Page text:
These results also raise additional questions. For example, if oxytocin in Uniject is not an option, could providers entrusted to vaccinate children and provide other injections use a traditional syringe and ampoule for oxytocin administration? The skills required are the same as are issues regarding needle disposal. As a cost-saving measure, could a time/temperature indicator be placed on a flat of oxytocin ampoules (versus individual ampoules), since ampoules within a flat are generally exposed to the same environmental conditions? This issue is mentioned in the UN Commission on Life-Saving Commodities for Women and Children and will likely be determined by the willingness of pharmaceutical companies to allow it. Regarding the duration that oxytocin can remain out of the cold chain in hot climates, additional analyses from this trial are currently underway to assess the number of days that oxytocin can remain out of the cold chain under field conditions in central Ghana prior to indication by the time/temperature indicator that the device should be discarded. Such information will serve health care planners in determining the required resupply schedule and the feasibility of this schedule locally. Could a lay provider safely and effectively use oxytocin in Uniject? (A randomized trial assessing use of oxytocin in Uniject by traditional birth attendants to prevent PPH is underway in Senegal now; NCT01713153.) Is the BRASSS-V calibrated plastic drape used here necessary or could a simplified drape that indicates only when treatment and referral are needed (versus a quantitative blood loss measure), or other PPH detection pads suffice? This choice will be determined by the objectives of local health planners and the ability to easily obtain or import supplies. In Ghana, local manufacture of the blood loss measurement drape is considered a priority for scaled-up use.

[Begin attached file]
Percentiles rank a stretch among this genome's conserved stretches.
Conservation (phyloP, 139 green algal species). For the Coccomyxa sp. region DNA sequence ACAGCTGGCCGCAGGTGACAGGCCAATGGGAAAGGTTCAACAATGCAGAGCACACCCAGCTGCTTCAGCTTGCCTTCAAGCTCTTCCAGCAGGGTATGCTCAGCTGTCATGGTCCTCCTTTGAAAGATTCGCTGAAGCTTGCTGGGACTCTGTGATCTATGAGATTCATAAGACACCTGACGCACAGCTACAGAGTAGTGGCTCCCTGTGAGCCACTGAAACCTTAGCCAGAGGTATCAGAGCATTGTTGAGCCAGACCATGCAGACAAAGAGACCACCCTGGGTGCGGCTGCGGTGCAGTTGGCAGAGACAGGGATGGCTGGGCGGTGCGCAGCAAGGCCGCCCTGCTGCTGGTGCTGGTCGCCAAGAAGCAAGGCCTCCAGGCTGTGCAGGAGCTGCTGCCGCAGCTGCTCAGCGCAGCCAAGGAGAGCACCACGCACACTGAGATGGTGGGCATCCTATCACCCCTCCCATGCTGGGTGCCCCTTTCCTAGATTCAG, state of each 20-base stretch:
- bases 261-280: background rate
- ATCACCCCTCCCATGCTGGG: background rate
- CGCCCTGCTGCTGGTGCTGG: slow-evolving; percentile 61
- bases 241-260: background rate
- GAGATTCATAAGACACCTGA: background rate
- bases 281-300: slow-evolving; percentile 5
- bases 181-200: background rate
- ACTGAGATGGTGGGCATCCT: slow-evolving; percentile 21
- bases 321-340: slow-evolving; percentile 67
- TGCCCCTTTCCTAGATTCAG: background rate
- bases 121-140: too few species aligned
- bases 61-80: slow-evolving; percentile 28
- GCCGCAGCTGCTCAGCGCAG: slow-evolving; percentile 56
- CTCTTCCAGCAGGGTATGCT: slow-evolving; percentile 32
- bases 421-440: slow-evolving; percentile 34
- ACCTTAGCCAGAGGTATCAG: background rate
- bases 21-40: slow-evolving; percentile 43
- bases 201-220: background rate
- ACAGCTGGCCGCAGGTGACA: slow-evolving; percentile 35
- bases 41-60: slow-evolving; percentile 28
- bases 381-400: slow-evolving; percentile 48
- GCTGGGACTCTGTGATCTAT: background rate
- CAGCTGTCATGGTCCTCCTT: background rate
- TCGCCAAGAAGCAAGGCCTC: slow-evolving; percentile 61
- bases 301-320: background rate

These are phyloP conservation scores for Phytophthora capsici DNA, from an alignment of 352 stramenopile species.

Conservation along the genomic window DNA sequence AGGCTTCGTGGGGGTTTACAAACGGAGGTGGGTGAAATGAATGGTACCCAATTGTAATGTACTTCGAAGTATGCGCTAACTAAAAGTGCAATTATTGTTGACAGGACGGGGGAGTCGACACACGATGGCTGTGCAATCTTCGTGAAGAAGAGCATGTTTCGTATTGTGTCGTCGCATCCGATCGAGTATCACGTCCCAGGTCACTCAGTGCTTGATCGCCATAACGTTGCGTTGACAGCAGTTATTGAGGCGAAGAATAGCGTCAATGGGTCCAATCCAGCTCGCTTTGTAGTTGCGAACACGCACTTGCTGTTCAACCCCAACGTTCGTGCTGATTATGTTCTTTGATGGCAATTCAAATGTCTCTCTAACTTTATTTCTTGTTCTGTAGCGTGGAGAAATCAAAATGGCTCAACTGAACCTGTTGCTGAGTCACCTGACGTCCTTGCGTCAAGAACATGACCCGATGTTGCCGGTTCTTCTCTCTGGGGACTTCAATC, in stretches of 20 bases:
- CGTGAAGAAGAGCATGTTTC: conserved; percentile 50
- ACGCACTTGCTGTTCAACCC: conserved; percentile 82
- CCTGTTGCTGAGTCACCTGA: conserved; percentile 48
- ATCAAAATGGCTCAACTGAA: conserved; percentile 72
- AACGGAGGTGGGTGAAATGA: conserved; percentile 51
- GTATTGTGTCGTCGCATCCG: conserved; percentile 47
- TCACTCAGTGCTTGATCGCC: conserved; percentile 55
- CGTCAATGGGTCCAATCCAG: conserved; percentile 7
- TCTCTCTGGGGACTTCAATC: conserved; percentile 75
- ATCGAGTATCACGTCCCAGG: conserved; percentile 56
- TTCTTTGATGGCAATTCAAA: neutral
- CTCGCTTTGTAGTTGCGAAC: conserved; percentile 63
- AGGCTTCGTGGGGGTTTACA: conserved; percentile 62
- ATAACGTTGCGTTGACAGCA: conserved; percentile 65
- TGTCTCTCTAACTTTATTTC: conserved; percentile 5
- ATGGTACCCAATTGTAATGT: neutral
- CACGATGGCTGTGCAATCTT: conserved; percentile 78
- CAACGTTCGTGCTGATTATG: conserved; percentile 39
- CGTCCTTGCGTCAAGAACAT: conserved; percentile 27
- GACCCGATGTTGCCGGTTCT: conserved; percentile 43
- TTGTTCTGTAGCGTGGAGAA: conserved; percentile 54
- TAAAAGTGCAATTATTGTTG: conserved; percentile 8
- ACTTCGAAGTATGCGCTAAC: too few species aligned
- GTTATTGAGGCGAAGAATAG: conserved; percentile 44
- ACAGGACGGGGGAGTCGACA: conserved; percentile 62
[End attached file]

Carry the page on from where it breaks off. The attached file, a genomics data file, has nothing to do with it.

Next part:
While the move towards use of skilled birth attendants is gathering global momentum, poverty and inequity—particularly in selected areas in countries—will remain issues for the foreseeable future. Prophylactic use of uterotonics to prevent PPH, the biggest killer of women during childbirth, is a key intervention and use of oxytocin as the drug of choice should be considered where its use is feasible. It is unhelpful to pose this issue as oxytocin versus misoprostol. The more appropriate question is: Where and under what circumstances can each of these proven effective drugs be used? Ultimately, decisions regarding the balance of advantages and disadvantages of using oxytocin or misoprostol for PPH prevention at home births will depend on local conditions, human resources, infrastructure, and national policies.

Supporting Information

Table S1.

Effect of the intervention on PPH-1 and PPH-2, stratified by parity.



Table S2.